absurdtheaterofdesire, waltdisneywithblood:





Alfred Hitchcock directing John Gavin and Janet Leigh during the filming of Psycho (1960).

absurdtheaterofdesirewaltdisneywithblood:

Alfred Hitchcock directing John Gavin and Janet Leigh during the filming of Psycho (1960).




Alfred Hitchcock and Ina Balke photographed by Jeanloup Sieff on the set of Psycho for Harper’s Bazaar, January 1962
(More from the same series here and here)
Via Le Clown Lyrique

Alfred Hitchcock and Ina Balke photographed by Jeanloup Sieff on the set of Psycho for Harper’s Bazaar, January 1962

(More from the same series here and here)

Via Le Clown Lyrique




Alfred Hitchcock and Ina Balke photographed by Jeanloup Sieff on the set of Psycho for Harper’s Bazaar, January 1962
(From the same series)
Via Le Clown Lyrique

Alfred Hitchcock and Ina Balke photographed by Jeanloup Sieff on the set of Psycho for Harper’s Bazaar, January 1962

(From the same series)

Via Le Clown Lyrique




billyjane:

Still from Hitchcock’s Psycho,1960
via dolce vita

billyjane:

Still from Hitchcock’s Psycho,1960

via dolce vita




Jeanloup Sieff - Alfred Hitchcock and model Ina Balke on the set of Psycho for the January 1962 edition of Harper’s Bazaar
(via flngs)

Jeanloup Sieff - Alfred Hitchcock and model Ina Balke on the set of Psycho for the January 1962 edition of Harper’s Bazaar

(via flngs)




oldhollywood:

Psycho (A Narrative for Orchestra) - composed & conducted by Bernard Herrmann (for this 1969 London Philharmonic recording, Herrmann arranged highlights from his score for Psycho, including the iconic main theme & shower scene music, into this shorter suite)

“Going far beyond the temporary shock effects of conventional scary-movie scores, the composer summons what Edmund Burke defined as terror—something deeper than horror, the sense that the world is infinitely treacherous, that no place is safe, even a comfort zone like a shower. That Herrmann used only strings, normally a Hollywood marker for schmaltzy romance, is even more startling.

Herrmann’s music did more than just enhance Psycho; it probably saved it. A story of illicit love that morphs into a crime thriller and finally a lurid horror shocker, Psycho was a sensation with audiences. But during shooting, Hitchcock became convinced it was a dud, that something fundamental was missing, and was on the verge of cutting it up and putting it on television—until he heard the music. Herrmann passionately believed in the project and was convinced it needed only his score. He composed the shower cue in secret, against Hitchcock’s explicit directive, and boldly played it for him after Hitchcock returned to the set from a Christmas break.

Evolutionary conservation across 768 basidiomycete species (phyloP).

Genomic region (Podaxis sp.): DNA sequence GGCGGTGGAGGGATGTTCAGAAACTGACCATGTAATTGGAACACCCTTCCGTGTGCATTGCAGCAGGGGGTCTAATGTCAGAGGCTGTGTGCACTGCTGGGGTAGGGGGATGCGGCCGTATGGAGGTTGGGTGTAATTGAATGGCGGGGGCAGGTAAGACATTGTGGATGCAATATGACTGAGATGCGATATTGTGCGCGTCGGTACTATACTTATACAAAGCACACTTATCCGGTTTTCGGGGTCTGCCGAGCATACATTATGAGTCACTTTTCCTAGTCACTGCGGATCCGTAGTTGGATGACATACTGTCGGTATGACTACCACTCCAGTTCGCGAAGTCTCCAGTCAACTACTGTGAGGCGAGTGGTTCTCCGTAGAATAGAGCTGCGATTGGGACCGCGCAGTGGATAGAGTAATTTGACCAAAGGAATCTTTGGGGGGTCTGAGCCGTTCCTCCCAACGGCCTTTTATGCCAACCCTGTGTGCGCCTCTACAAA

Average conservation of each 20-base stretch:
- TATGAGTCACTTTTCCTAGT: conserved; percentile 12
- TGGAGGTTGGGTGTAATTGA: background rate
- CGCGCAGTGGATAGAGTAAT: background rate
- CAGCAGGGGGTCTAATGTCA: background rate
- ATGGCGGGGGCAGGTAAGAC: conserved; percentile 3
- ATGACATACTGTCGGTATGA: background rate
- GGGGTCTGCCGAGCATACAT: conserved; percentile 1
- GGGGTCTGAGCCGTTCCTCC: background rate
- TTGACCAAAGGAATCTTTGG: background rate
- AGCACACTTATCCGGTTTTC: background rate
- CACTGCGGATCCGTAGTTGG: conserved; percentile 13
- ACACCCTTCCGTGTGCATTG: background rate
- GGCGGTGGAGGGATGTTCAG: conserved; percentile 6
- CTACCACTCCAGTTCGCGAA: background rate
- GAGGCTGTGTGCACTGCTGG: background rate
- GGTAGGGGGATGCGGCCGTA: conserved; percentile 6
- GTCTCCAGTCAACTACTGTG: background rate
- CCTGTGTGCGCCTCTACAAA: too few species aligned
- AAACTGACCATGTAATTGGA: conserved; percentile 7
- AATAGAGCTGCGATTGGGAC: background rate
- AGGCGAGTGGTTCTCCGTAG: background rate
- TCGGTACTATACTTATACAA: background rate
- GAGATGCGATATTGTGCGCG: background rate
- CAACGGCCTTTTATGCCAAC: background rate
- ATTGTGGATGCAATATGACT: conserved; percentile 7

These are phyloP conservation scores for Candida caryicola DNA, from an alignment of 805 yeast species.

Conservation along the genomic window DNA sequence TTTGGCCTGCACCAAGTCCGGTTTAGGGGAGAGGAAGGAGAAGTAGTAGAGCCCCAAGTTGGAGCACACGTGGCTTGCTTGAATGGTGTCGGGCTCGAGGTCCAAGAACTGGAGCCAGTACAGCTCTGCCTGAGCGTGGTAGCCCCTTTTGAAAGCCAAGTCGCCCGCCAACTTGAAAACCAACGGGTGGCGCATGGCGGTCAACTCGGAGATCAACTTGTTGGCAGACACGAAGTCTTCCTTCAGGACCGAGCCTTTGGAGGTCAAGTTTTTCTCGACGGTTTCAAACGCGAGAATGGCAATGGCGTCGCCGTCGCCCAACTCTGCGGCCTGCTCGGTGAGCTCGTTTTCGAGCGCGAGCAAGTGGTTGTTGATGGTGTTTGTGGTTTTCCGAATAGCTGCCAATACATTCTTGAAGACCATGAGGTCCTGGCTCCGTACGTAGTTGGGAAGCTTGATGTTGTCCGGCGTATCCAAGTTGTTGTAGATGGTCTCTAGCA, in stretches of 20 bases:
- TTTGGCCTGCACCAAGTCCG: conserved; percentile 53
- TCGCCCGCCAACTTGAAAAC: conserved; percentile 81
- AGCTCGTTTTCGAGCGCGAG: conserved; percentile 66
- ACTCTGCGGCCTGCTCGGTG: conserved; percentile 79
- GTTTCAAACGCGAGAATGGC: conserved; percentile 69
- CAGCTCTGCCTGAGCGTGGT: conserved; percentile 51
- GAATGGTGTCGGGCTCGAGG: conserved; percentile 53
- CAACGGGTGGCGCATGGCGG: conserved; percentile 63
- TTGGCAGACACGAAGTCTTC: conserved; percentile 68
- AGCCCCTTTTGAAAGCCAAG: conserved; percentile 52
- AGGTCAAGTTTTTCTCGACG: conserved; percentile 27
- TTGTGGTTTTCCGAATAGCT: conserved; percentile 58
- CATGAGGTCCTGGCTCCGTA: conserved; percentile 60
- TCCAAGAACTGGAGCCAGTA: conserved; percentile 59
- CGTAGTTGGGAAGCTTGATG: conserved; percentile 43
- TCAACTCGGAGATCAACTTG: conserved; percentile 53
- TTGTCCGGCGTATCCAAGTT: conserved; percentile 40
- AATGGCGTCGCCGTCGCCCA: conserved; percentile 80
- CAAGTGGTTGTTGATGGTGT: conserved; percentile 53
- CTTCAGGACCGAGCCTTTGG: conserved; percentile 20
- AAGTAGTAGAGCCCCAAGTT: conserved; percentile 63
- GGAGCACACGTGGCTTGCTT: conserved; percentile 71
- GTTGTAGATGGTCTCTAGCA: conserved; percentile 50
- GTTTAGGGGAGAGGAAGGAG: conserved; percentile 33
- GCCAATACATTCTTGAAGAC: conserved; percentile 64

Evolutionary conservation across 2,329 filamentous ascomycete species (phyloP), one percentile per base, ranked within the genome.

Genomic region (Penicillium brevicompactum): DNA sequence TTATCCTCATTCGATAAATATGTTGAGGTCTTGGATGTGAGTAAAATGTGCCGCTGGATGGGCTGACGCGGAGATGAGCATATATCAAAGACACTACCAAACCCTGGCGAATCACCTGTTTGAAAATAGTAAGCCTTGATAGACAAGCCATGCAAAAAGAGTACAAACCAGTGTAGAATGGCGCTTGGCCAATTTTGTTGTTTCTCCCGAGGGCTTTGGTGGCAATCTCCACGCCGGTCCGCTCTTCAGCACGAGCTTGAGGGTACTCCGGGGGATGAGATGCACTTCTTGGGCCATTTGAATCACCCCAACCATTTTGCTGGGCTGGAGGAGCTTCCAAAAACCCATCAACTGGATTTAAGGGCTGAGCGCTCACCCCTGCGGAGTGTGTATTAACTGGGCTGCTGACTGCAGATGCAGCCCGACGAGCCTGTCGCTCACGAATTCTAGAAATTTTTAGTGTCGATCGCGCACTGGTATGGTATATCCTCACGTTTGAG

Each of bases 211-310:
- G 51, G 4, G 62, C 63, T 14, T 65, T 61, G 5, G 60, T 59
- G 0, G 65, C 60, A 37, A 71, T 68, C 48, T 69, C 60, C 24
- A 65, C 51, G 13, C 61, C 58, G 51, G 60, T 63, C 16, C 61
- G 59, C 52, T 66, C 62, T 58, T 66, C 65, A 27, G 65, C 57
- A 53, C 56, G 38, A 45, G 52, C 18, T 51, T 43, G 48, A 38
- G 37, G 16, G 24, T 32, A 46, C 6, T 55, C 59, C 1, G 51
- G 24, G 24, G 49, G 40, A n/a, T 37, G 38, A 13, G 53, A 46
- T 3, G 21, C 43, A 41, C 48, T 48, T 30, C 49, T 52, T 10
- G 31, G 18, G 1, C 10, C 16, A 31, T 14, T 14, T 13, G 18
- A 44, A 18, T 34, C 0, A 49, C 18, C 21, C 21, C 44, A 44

Hitchcock openly praised Herrmann for the Psycho score, something he rarely did with his collaborators, but Herrmann worried that Hitchcock resented his pivotal role in the film’s success. Psycho was the beginning of a tragic rift that culminated in Hitchcock publicly firing Herrmann in 1966 for disobeying his directives for Torn Curtain…According to John Williams, Hitchcock’s final composer, ‘Hitchcock may have felt that his style was too dependent on Herrmann’s music, and that may have wounded his pride. They ended up being two matadors opposing one other.’

via Hitchcock’s Psycho at 50: The Sounds of Violence




oldhollywood:

Lila Crane (Vera Miles) makes the acquaintance of Mrs. Bates in Psycho (1960, dir. Alfred Hitchcock)

oldhollywood:

Lila Crane (Vera Miles) makes the acquaintance of Mrs. Bates in Psycho (1960, dir. Alfred Hitchcock)




oldhollywood:


Janet Leigh in Psycho (1960, dir. Alfred Hitchcock)
“I think he’s a very good technician. And he has something in Psycho, he had some moments. Psycho is one of his most interesting pictures because he had to make the picture very fast, with very primitive means. He had little money, and this picture tells very much about him. Not very good things.”
“He is completely infantile, and I would like to know more - no, I don’t want to know - about his behaviour with, or, rather, against women. But this picture is very interesting.”
-Ingmar Bergman on Alfred Hitchcock (1971)

oldhollywood:

Janet Leigh in Psycho (1960, dir. Alfred Hitchcock)

“I think he’s a very good technician. And he has something in Psycho, he had some moments. Psycho is one of his most interesting pictures because he had to make the picture very fast, with very primitive means. He had little money, and this picture tells very much about him. Not very good things.”

“He is completely infantile, and I would like to know more - no, I don’t want to know - about his behaviour with, or, rather, against women. But this picture is very interesting.”

-Ingmar Bergman on Alfred Hitchcock (1971)